During the administration of the first President Bush, I did a story about the proposed sale of F-15 jet fighters to Saudi Arabia. It was a big deal at the time since the Israeli lobby was up in arms against the sale. While the President weighed his decision, I went out to St. Louis to see what it meant to workers on the F-15 assembly line. I met a young family whose future depended on which way the decision went.
If President Bush decided to go ahead with the sale, the father would keep his job on the assembly line. If the sale wasn't approved, he wouldn't. It was one of those rare instances where you could show a direct relationship between a Presidential decision and the life of an ordinary citizen.
I did another story like that this week when I went to Fort Riley, Kan., where a brigade of the 1st Infantry Division is awaiting orders for Iraq. It was supposed to deploy earlier this month but was put on hold until the President makes a final decision on whether to begin withdrawing troops from Iraq. For the 3,700 soldiers in the brigade that delay meant they would be spending Christmas with their families. I visited the home of a young military family just like that assembly line family I had met so many years ago in St. Louis.
Because the father would be home for the holidays, they had gone out and bought a real Christmas tree and decorated it with their two young children. With the father gone, buying a real tree, hauling it home and setting it up would have been too much for the mother to handle alone.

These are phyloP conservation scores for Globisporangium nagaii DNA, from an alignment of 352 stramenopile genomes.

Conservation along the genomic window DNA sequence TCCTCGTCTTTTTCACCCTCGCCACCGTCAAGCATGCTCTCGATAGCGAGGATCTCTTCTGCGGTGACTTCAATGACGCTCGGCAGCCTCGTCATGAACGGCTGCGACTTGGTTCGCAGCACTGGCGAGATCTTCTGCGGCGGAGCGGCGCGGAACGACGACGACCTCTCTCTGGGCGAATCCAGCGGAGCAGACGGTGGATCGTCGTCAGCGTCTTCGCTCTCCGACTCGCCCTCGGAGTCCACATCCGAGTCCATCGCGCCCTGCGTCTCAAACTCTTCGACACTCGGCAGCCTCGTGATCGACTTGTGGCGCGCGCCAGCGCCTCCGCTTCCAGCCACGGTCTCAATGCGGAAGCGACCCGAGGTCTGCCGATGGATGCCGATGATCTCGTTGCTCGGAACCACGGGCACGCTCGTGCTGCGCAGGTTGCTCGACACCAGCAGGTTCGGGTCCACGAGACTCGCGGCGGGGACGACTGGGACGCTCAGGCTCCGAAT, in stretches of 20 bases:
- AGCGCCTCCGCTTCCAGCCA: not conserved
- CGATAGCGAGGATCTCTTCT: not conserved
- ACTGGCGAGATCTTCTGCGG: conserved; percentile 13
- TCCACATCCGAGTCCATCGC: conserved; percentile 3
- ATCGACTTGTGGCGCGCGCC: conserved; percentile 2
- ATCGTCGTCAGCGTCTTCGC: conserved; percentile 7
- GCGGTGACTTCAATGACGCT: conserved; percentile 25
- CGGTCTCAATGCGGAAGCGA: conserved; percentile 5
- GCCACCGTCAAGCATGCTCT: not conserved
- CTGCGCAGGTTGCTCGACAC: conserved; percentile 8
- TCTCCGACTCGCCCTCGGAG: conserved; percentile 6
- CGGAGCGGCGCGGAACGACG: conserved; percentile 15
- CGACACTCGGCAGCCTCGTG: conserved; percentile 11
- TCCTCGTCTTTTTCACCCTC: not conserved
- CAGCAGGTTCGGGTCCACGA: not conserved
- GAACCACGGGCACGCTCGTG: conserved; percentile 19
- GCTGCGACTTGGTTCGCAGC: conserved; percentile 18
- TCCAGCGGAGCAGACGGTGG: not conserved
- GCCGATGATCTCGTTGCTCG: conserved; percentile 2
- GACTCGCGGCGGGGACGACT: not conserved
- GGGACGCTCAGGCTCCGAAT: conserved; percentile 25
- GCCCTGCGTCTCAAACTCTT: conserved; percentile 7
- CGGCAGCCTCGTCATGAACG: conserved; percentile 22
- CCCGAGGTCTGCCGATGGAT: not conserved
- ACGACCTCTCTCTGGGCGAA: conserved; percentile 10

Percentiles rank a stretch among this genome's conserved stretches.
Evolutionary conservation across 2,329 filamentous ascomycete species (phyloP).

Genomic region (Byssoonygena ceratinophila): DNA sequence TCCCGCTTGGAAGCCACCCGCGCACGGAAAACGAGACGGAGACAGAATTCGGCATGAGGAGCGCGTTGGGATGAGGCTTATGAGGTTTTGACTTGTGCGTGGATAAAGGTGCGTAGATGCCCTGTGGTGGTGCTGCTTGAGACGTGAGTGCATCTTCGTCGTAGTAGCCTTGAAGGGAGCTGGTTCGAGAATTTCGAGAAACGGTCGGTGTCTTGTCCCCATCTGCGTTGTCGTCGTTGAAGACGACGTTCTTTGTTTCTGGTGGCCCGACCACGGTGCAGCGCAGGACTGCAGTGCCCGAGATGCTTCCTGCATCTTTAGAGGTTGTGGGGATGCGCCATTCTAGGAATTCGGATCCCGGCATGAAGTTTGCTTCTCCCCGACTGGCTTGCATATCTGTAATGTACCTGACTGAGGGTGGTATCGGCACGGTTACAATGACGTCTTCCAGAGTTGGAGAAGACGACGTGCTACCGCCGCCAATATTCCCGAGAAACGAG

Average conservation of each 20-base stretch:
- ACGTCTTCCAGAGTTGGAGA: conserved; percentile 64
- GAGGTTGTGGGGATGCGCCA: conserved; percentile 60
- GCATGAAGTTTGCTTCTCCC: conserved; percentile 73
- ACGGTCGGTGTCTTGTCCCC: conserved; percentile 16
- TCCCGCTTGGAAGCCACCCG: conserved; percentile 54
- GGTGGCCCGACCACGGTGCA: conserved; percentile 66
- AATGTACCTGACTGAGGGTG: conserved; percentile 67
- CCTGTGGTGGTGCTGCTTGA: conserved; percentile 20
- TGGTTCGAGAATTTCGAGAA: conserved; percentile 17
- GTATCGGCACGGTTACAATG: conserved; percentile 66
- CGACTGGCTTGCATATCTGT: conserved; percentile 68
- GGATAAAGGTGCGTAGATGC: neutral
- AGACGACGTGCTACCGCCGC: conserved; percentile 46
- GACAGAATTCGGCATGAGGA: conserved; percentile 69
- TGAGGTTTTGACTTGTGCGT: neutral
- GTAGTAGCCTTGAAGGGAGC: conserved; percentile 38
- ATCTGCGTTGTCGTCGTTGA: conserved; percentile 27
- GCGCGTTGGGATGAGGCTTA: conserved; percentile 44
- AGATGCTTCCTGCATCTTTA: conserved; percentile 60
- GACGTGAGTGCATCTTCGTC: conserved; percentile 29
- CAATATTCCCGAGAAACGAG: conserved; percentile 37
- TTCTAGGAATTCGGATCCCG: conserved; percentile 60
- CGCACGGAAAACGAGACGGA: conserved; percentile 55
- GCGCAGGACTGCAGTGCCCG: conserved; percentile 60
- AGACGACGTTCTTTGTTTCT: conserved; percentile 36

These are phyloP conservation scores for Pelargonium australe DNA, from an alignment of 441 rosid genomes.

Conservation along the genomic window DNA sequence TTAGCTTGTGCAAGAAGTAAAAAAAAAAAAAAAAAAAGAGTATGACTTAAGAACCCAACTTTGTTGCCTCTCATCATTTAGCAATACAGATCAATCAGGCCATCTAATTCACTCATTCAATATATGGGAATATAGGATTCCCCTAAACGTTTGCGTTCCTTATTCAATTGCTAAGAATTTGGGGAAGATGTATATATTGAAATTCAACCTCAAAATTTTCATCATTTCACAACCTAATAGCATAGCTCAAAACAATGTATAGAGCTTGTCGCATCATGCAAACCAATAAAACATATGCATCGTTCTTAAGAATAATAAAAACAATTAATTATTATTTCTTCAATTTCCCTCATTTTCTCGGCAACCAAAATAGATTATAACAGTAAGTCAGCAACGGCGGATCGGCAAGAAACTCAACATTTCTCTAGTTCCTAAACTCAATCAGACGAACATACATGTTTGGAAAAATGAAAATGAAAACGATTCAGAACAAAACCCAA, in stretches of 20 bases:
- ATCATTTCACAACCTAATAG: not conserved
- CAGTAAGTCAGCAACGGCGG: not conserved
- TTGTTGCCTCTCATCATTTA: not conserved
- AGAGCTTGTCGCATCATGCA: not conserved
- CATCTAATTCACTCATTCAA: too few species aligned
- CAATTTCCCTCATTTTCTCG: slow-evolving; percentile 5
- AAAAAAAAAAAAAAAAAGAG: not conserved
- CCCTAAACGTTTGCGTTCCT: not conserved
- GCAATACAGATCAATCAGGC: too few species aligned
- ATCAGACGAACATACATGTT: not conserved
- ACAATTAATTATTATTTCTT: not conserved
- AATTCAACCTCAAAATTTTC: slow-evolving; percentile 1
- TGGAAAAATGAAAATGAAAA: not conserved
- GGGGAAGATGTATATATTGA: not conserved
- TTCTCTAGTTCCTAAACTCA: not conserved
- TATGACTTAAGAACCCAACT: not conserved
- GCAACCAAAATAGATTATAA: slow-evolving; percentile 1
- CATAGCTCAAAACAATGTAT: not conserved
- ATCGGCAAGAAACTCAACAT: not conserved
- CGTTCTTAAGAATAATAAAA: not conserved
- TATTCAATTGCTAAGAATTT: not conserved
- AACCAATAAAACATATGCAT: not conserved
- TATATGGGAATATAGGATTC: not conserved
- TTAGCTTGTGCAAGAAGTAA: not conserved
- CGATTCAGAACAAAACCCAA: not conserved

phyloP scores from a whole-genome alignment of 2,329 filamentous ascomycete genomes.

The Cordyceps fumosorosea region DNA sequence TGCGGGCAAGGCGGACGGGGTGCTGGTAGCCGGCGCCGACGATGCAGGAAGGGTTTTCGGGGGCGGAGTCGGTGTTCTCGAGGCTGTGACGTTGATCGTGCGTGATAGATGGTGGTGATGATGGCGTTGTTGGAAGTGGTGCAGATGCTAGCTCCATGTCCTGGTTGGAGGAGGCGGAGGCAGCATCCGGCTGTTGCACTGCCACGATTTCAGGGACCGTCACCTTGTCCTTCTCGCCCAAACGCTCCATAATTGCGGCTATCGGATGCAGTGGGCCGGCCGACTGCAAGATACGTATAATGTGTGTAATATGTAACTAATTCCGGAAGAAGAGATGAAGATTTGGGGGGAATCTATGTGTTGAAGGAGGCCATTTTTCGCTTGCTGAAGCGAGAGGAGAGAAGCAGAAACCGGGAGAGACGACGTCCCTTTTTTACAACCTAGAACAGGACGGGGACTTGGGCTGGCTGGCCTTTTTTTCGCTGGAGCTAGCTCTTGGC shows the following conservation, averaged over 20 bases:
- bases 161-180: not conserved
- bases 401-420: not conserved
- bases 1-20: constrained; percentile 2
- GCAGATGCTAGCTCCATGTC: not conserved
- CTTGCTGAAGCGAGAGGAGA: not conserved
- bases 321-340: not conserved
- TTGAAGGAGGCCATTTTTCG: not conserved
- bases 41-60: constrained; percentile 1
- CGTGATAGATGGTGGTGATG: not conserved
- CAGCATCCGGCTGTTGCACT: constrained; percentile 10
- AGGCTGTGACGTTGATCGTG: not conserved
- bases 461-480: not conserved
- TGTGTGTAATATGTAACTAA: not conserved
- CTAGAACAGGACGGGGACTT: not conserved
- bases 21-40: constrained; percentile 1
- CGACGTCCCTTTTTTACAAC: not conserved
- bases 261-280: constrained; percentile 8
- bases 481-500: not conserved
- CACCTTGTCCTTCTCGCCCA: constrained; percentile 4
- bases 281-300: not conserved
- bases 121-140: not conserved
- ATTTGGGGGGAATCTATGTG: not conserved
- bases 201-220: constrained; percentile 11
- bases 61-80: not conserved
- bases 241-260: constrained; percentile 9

Not only will the father be home for Christmas, but now there is a good chance he will not have to go to Iraq at all. Gen. George Casey, the commander in Iraq, has recommended that the brigade be broken up into ten-man training teams and sent into Iraq as advisors to the Iraqi army. If the President approves that recommendation, only the officers and senior non-commissioned officers – those with enough experience to serve as advisors – would go to Iraq.
The particular father I met is lower ranking than that, so he would stay home at Fort Riley. He is still getting to know his children since they are the mother's by a previous marriage. Whether he goes to Iraq for a year or stays home will undoubtedly make a huge difference in the future of that family.
Next week, when the Pentagon is expected to announce the decision on the fate of the Fort Riley brigade, most of the news stories will probably focus on the arithmetic of how that will reduce the number of troops in Iraq. It will be at best a baby step toward more significant withdrawals and most people won't remember the new numbers any better than they remember the current numbers. But behind those numbers are real lives affected in a very real way.
As for that family in St. Louis, the first President Bush approved the sale of F-15s to Saudi Arabia and the father kept his job.
By David Martin